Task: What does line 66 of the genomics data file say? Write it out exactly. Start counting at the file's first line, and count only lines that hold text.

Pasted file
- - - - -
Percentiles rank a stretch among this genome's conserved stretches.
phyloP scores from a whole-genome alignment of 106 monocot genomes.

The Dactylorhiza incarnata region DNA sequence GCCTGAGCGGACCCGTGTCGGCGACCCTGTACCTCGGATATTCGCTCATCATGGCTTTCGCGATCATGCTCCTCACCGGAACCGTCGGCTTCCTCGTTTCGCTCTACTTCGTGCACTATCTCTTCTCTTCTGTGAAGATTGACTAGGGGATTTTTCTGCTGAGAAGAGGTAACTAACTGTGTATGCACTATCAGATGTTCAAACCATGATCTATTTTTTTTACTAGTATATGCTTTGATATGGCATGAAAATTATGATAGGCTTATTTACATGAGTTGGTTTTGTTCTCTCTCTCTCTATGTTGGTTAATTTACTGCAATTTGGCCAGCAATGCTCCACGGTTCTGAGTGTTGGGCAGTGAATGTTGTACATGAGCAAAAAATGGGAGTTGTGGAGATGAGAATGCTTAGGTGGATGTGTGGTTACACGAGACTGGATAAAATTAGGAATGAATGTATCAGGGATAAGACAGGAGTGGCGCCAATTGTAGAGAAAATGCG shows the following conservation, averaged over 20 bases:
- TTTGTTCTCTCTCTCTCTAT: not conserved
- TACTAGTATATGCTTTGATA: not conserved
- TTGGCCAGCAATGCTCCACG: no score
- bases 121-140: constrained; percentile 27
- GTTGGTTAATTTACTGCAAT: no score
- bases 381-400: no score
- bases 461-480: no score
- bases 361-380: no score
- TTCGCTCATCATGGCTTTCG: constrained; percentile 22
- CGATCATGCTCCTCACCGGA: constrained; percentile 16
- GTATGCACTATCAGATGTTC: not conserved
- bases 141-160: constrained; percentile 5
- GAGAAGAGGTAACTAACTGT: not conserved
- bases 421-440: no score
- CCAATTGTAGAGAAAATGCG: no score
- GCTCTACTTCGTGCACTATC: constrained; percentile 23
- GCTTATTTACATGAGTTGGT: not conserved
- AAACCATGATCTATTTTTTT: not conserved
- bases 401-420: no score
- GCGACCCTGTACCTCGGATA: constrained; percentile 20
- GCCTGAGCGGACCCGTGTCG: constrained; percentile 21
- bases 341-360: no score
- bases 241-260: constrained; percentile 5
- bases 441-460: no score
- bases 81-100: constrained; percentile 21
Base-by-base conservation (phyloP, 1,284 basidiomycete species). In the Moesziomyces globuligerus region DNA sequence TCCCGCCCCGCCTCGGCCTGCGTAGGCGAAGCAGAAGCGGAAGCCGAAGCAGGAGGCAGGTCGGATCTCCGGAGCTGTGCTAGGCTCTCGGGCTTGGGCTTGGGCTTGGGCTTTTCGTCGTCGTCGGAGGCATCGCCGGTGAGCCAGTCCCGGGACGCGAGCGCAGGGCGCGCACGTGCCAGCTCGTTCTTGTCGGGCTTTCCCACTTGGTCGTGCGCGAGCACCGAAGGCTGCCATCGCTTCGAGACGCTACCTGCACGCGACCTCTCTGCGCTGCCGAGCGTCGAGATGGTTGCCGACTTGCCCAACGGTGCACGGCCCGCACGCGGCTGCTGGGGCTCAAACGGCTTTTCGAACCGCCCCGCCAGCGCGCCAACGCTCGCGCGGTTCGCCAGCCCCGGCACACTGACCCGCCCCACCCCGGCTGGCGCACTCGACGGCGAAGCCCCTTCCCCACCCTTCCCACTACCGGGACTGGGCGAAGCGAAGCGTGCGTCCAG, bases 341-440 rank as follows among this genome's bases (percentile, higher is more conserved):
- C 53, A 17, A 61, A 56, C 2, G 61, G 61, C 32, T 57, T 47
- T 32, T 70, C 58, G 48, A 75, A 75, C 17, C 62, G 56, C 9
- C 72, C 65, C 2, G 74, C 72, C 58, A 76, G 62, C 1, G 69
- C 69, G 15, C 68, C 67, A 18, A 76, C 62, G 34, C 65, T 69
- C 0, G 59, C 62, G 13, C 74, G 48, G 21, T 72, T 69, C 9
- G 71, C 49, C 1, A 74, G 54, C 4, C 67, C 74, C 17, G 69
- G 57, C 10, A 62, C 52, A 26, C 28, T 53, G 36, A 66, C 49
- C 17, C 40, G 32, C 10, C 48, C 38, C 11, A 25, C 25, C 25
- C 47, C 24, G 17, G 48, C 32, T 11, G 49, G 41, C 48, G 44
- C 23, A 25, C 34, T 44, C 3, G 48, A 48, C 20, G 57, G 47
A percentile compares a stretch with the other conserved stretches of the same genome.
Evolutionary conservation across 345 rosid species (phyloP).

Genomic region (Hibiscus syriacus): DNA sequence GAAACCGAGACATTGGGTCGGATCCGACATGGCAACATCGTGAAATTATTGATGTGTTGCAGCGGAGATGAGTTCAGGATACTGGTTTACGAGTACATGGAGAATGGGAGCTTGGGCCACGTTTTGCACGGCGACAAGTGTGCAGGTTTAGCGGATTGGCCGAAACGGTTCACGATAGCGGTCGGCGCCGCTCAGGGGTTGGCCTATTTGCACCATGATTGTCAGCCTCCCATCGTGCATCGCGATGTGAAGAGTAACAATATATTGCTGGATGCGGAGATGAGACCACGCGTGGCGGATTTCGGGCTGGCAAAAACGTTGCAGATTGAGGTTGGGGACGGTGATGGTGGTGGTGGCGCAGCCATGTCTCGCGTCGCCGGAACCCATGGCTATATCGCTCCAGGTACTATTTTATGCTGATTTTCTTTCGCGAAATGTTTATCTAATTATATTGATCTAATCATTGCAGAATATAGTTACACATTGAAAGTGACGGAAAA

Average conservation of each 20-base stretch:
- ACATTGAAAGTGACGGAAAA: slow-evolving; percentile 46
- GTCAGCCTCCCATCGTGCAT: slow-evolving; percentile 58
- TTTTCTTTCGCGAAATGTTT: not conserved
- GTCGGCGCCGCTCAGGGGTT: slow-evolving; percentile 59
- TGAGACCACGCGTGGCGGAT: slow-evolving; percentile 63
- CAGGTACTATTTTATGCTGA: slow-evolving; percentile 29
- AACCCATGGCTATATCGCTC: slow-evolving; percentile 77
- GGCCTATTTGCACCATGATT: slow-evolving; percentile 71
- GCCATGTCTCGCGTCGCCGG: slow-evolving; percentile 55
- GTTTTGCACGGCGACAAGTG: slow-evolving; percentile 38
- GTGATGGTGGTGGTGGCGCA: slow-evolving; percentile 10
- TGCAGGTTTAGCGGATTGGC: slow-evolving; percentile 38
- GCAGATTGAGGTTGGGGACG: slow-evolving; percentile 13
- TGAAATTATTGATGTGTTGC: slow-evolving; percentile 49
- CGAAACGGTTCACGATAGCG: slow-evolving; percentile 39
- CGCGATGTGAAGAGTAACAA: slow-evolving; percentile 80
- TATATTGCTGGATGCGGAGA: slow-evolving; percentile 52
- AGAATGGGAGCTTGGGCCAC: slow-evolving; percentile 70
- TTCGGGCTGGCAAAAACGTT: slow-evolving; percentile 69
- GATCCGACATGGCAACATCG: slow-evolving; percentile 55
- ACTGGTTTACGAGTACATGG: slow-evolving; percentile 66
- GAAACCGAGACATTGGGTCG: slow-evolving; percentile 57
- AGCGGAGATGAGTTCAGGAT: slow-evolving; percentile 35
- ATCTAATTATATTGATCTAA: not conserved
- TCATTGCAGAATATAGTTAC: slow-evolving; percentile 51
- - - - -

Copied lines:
- AGCGGAGATGAGTTCAGGAT: slow-evolving; percentile 35